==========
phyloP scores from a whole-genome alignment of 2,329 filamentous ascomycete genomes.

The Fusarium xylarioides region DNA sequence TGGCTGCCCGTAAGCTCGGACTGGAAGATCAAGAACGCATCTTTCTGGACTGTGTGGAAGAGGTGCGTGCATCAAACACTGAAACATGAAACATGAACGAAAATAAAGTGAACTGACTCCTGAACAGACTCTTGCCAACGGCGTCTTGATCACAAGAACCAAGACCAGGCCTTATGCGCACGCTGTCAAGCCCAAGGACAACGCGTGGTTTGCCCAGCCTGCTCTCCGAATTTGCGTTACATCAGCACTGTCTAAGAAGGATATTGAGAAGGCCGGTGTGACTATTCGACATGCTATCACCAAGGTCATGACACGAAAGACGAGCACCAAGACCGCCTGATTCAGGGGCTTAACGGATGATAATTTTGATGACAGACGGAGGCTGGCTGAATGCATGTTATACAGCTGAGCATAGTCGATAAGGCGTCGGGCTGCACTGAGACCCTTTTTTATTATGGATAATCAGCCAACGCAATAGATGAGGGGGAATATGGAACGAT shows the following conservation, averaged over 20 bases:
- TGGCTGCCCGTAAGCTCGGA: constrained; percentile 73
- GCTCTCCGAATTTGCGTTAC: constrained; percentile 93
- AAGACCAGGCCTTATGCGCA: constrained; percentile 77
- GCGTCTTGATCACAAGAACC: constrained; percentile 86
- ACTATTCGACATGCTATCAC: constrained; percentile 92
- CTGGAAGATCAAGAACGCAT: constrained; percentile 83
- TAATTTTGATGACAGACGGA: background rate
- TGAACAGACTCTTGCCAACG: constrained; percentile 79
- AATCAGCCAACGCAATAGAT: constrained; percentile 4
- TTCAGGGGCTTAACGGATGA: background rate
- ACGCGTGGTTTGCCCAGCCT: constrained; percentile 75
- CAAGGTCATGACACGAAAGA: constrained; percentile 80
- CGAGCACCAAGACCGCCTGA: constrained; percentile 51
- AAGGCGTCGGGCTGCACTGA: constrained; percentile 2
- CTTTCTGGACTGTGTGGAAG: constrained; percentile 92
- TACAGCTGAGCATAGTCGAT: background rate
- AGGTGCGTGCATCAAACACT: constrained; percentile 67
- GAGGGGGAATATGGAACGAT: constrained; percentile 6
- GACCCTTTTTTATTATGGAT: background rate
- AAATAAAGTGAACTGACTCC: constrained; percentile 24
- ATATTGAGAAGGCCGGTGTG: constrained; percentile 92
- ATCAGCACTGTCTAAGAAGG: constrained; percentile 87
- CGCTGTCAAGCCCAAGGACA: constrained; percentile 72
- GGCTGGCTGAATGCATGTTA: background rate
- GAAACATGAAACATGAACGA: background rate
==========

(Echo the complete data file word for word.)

phyloP scores from a whole-genome alignment of 2,329 filamentous ascomycete genomes.

The Fusarium xylarioides region DNA sequence TGGCTGCCCGTAAGCTCGGACTGGAAGATCAAGAACGCATCTTTCTGGACTGTGTGGAAGAGGTGCGTGCATCAAACACTGAAACATGAAACATGAACGAAAATAAAGTGAACTGACTCCTGAACAGACTCTTGCCAACGGCGTCTTGATCACAAGAACCAAGACCAGGCCTTATGCGCACGCTGTCAAGCCCAAGGACAACGCGTGGTTTGCCCAGCCTGCTCTCCGAATTTGCGTTACATCAGCACTGTCTAAGAAGGATATTGAGAAGGCCGGTGTGACTATTCGACATGCTATCACCAAGGTCATGACACGAAAGACGAGCACCAAGACCGCCTGATTCAGGGGCTTAACGGATGATAATTTTGATGACAGACGGAGGCTGGCTGAATGCATGTTATACAGCTGAGCATAGTCGATAAGGCGTCGGGCTGCACTGAGACCCTTTTTTATTATGGATAATCAGCCAACGCAATAGATGAGGGGGAATATGGAACGAT shows the following conservation, averaged over 20 bases:
- TGGCTGCCCGTAAGCTCGGA: constrained; percentile 73
- GCTCTCCGAATTTGCGTTAC: constrained; percentile 93
- AAGACCAGGCCTTATGCGCA: constrained; percentile 77
- GCGTCTTGATCACAAGAACC: constrained; percentile 86
- ACTATTCGACATGCTATCAC: constrained; percentile 92
- CTGGAAGATCAAGAACGCAT: constrained; percentile 83
- TAATTTTGATGACAGACGGA: background rate
- TGAACAGACTCTTGCCAACG: constrained; percentile 79
- AATCAGCCAACGCAATAGAT: constrained; percentile 4
- TTCAGGGGCTTAACGGATGA: background rate
- ACGCGTGGTTTGCCCAGCCT: constrained; percentile 75
- CAAGGTCATGACACGAAAGA: constrained; percentile 80
- CGAGCACCAAGACCGCCTGA: constrained; percentile 51
- AAGGCGTCGGGCTGCACTGA: constrained; percentile 2
- CTTTCTGGACTGTGTGGAAG: constrained; percentile 92
- TACAGCTGAGCATAGTCGAT: background rate
- AGGTGCGTGCATCAAACACT: constrained; percentile 67
- GAGGGGGAATATGGAACGAT: constrained; percentile 6
- GACCCTTTTTTATTATGGAT: background rate
- AAATAAAGTGAACTGACTCC: constrained; percentile 24
- ATATTGAGAAGGCCGGTGTG: constrained; percentile 92
- ATCAGCACTGTCTAAGAAGG: constrained; percentile 87
- CGCTGTCAAGCCCAAGGACA: constrained; percentile 72
- GGCTGGCTGAATGCATGTTA: background rate
- GAAACATGAAACATGAACGA: background rate